does anybody do this. If so explain.
Saw a video on it. Interesting.
What amount of minerals are in rain water?
I have a tank and I’m thinking of filling it with rain water (not from the freaking ground) from a special barrel system…I think this could make the DI last SOOOO long…
Some time back Marc King did a post on rainwater. I’ve also seen posts on the British forums about the same thing. Althought the tds of rainwater does vary by location it is usually far lower than the tap water tds. I’ve seen posts saying tds as low as 5.
I accidentally put a trash barrel under a part of my roof that water drips off when it rains heavy, after a big storm it was about half full , so I checked the TDS, It was 6 and that was from a “not so clean” trash barrel, I may be wrong but at a TDS of 6 I think that can go straight on glass without DI or anything
I think it’s something that could save some serious money…I’ll be playing with it and update you’ll on how it goes.
It seems like it’s already purified water, but running it through a DI will ensure complete pureness, thus making a DI tank last forever.
I have a 65 gallon tank, so this could be a sweet thing!
Heres a pic of a simple rainwater system, theres a valve in the pipe so that when the tank is full the water just carries on down the spout and a sponge type filter to divert leaves and other residue
Jeff Brimble has a setup so that he doesn’t start to catch rain water until the rain has been going for a while , this reduces the contaminants from the roof etc
so it rained tonight and thought…hmmmm why not give the rain water a little TDS checking. I haven’t set anything to collect it, but found a puddle near my car and tested it.
It was in the 20’s!!! That was from rain water sitting in a puddle, wow. I don’t know if I’ll collect rain from a roof. From doing some research, roofs have many chemicals in and on them. So just setting a large funnel that goes into a barrel will be my start. If puddle water was in the 20’s, I can’t wait to see what pure rain water will be…maybe around the 2-5 range.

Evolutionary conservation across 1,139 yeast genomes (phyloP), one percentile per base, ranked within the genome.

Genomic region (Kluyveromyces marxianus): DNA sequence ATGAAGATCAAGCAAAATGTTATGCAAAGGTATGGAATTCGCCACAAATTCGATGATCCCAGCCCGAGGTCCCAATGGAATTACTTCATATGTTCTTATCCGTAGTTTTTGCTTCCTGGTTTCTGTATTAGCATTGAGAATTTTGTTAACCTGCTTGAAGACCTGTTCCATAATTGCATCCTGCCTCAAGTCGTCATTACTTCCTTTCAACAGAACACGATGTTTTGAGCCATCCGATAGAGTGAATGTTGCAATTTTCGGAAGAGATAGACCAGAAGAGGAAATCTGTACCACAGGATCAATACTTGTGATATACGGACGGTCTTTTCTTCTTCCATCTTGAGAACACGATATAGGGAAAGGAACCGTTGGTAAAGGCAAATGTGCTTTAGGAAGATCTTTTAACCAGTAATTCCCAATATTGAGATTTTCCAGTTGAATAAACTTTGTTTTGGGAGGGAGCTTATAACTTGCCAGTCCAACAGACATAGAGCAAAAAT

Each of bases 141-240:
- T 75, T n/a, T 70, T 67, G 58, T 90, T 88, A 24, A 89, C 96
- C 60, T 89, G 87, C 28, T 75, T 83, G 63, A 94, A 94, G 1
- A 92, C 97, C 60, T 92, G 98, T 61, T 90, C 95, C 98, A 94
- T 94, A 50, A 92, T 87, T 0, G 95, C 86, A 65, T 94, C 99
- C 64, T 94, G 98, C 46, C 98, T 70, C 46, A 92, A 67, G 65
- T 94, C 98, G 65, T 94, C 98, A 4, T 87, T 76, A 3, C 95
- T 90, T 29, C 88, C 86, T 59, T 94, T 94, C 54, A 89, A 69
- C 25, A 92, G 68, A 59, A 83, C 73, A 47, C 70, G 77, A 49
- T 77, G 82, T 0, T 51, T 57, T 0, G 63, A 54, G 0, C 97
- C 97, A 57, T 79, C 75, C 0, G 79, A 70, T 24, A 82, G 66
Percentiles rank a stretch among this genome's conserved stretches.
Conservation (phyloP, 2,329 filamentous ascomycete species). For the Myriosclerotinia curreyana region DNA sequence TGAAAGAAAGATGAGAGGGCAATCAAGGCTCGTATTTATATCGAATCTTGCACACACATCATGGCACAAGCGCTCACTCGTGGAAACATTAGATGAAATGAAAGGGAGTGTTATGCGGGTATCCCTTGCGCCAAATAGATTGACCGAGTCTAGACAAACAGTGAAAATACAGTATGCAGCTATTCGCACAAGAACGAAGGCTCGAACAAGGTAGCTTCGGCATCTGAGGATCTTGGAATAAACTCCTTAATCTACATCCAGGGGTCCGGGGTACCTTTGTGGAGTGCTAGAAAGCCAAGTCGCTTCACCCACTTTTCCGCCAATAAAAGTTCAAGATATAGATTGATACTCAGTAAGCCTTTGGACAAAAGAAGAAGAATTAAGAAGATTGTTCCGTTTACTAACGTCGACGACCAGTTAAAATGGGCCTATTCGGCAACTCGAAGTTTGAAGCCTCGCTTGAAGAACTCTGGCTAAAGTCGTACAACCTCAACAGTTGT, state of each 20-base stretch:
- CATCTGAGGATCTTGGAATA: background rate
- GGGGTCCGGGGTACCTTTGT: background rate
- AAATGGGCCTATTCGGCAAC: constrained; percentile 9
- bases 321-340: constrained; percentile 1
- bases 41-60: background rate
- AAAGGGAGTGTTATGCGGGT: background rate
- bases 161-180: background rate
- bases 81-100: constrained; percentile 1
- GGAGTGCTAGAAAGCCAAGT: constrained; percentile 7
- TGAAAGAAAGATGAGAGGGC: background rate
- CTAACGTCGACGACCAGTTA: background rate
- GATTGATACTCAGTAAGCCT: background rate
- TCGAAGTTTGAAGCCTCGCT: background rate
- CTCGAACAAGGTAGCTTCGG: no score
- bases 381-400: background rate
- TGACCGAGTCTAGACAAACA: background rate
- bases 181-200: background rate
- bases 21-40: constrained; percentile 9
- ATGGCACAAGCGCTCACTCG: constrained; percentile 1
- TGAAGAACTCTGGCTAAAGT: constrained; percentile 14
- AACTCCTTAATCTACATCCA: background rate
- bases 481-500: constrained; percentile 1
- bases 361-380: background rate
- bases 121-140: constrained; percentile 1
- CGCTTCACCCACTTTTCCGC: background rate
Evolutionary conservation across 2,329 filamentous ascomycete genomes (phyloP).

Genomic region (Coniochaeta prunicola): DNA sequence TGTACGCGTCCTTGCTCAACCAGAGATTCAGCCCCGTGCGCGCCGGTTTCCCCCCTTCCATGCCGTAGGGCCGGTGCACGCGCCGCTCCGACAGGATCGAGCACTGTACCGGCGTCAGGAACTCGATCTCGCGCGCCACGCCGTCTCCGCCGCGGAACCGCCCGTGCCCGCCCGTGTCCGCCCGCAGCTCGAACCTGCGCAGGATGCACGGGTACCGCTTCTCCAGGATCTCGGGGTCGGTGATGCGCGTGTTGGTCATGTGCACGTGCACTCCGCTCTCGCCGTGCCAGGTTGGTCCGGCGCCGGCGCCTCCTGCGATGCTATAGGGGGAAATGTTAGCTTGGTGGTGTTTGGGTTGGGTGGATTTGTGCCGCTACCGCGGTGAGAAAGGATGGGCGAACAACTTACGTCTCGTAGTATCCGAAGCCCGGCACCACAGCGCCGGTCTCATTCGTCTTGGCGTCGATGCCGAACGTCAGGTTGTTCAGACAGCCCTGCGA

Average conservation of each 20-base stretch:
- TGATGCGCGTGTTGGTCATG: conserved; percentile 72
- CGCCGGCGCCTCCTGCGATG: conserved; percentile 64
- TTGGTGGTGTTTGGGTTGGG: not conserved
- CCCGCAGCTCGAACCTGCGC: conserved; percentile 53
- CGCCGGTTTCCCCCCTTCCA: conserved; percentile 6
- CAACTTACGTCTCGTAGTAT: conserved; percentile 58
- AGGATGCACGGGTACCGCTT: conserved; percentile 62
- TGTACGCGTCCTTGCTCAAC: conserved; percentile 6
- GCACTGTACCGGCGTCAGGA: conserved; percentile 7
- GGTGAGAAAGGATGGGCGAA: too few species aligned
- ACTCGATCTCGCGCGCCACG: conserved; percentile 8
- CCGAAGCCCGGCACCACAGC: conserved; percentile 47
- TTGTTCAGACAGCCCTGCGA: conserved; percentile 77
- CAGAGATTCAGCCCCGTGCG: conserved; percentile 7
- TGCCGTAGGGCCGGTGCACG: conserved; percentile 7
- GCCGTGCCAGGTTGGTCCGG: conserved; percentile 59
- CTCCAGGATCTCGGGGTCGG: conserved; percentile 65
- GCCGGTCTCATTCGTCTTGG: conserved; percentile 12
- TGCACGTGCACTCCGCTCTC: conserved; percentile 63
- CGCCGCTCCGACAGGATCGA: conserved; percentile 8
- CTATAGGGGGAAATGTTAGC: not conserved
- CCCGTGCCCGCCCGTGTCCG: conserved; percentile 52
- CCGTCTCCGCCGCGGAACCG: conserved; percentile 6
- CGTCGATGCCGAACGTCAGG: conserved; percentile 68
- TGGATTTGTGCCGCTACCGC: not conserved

If you’re concerned about contaminents from the roof you can filter it thru an aquarium sand bed. Not quite sure how to set it up. Maybe Karl can help w/ a link because I thought I saw this suggestion on one of the British forums. Karl?
I haven’t harvested personally. But there is quite a bit of info on the Brit forums. Try here for more info besides the link I put in to the blog. You can also search in You-Tube for more info, but you will wade through a load before finding what you need.
Personally if I was going to do it, I would stick an elbow/U-bend from the down-spout of the roof with a retractable pipe, filling it with DI & letting the weight of the water push its way to your container. There are devices that let you switch over to collect after a long downpour - but this would physically mean going out in the rain to switch over! Why not just use some gutter guard for the big stuff & collect the lot. The sand we used to use in water treatment was a special grade & very expensive. But it can be done with the finest grade, but this would back up the water as its a called a “slow sand” filtering process.